My name is Sol O’Rielly, and I am an internet pirate.
Though SOPA and PIPA have been stopped, it is just a temporary reprieve, the issue of copyright protection vs. net neutrality will not go away anytime soon, nor should it. Despite my confession I deeply believe something should be done about illegal downloading. I just disagreed with the draconian “Team America : World Police”, “Corporations are People” conditions within the aforementioned bills.
I am more like The Pirates of the Caribbean in that I have my own “Pirates Code”. If there is a movie I really want to see, or a game I really want to play, such as Harry Potter or Skyrim respectively, I am more than happy to dish out the hard earned cash in order to buy it legally. On the other hand if its something I’m not sure of, or only sort of want then I’m likely to go to Demonoid, Pirate’s Bay, or somewhere to torrent it. Sometimes afterwards I may buy, but more often than not it stays on my Harddrive, or if I found it less than satisfactory deleted. A couple of times I’ve lost a CD, and rather than repurchasing a replacement I download it.
No, I’m talking about the titular Internet Somali Pirates, whose first instinct is to download something, and rarely if ever actually spend money on their entertainment products. Those people I’m sad to say to say are usually males in theirs 20-30s and largely ah, “nerds”. My problem with this is this. It takes months-years of people’s lives to make a movie, video game, TV shows etc etc. Now they still get paid, even with the rampant piracy, but I question who it feels to invest so much of your time, and yourself into a product only to see it taken for granted. I could go at length, iunto how being reduced to a user name and a series of numbers makes us feel secure, but I’m not going to. Though to be honest, I feel a lot of pirates don’t really know what all the work that goes into it, or simply don’t care. Many may point to the prices of tickets as a justification for their kleptomania, well my mother deals with bringing in independent films, and I know some people who work in movies. Theatres don’t make very much on ticket prices, a majority of it goes to paying the distributors and other fees, most of their profits come from that over-priced popcorn and pop.
This article shows one of the effects of online piracy. I bet if the people who downloaded HP8, The Dark Knight, Transformers or the others in the first 5 days, or even earlier as there are usually leaked online copies, had actually seen them in theatre they would be way higher, as those top 5 movies I believe have a significant population overlap with those most likely to download their films. Looking at the Box office numbers for Scott Pilgrim vs the World, which was a good film, buts its problem was its target demographic. While I’m not entirely sure how reliable these numbers are, they show that the movie was more popular than its earnings indicate, but it made the mistake to aiming at the nerdy demographic alone, and people reward Edgar Wright with… not much.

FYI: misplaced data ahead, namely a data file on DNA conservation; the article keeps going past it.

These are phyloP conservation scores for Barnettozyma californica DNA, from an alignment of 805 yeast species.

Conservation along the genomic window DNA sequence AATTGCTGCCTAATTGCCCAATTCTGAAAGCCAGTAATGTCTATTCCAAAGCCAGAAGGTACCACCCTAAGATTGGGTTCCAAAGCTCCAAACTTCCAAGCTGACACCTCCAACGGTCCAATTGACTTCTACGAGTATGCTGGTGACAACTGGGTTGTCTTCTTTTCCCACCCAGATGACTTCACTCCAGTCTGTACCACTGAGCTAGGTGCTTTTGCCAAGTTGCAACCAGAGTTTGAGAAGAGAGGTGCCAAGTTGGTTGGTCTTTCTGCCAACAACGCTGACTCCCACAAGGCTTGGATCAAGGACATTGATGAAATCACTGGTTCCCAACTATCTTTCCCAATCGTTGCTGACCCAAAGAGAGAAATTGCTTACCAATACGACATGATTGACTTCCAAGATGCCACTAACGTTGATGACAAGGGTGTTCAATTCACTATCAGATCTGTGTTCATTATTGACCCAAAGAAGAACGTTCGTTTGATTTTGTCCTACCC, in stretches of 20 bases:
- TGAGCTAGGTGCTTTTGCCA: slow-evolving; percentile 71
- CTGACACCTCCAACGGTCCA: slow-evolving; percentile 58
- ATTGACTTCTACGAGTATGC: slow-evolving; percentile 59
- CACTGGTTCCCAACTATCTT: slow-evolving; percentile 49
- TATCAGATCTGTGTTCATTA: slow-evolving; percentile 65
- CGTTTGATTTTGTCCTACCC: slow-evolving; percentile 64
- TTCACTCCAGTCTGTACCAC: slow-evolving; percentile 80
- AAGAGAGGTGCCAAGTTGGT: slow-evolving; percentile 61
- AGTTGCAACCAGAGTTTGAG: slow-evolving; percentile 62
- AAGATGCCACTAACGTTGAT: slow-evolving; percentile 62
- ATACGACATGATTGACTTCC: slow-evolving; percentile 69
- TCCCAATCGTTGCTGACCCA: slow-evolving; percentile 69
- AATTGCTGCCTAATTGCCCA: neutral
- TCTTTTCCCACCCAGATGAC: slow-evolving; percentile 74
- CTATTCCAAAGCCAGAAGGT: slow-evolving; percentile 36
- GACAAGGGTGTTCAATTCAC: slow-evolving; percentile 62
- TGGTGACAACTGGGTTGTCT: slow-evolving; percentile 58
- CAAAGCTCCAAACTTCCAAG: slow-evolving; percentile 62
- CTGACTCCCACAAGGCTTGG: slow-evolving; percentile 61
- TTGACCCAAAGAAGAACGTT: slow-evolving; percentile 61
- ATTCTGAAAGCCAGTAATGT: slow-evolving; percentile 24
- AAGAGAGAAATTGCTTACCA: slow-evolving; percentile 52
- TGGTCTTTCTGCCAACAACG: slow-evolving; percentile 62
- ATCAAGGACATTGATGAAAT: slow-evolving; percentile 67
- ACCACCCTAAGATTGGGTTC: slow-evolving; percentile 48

Indeed, it is not just the traditional media of movies, music and even books that have been negatively impacted by the epidemic of torrenting, but even the new media, Gaming. Some of you may look at that aforementioned article about Call of Duty: Modern Warfare and ask me how has the game industry been scathed. A breakdown of those sales figures, was harder to track down then I thought, but I would bet anything a majority of those sales figures were for the console versions of the game. Why? Because console games have such protection that it is virtually impossible to get and use an illegal copy on an Xbox360 or a Playstation 3. In contrast many within the player base and the industry have commented on the decline of PC Gaming. In order to protect their product many Game producers place DRM, Digital Rights Management software, which is often intrusive on your computer, leading to public outcry. Also its often not that hard to work around, so in some ways companies encourage what they’re trying to fight against. Also the price requirements for a good quality gaming machine prevent a barrier for some in the public to get into computer gaming. Though there have been a few good quality PC Exclusives, or intended for PC Games over the past few years like Starcraft 2, and Dragon Age: Origins, PC gamers often find themselves getting the short end of the stick from companies in order to combat piracy. Often a PC version, if there even is one, will come out weeks to months after its console counterparts. Steam has helped by providing a cheap downloading portal, and social media area.
Now, I regret to say I don’t have an answer on how we can keep both the Companies, and Public happy, but I’m sure there is one as the status quo as is isn’t working, nor can we swing too far as SOPA/PIPA demonstrated.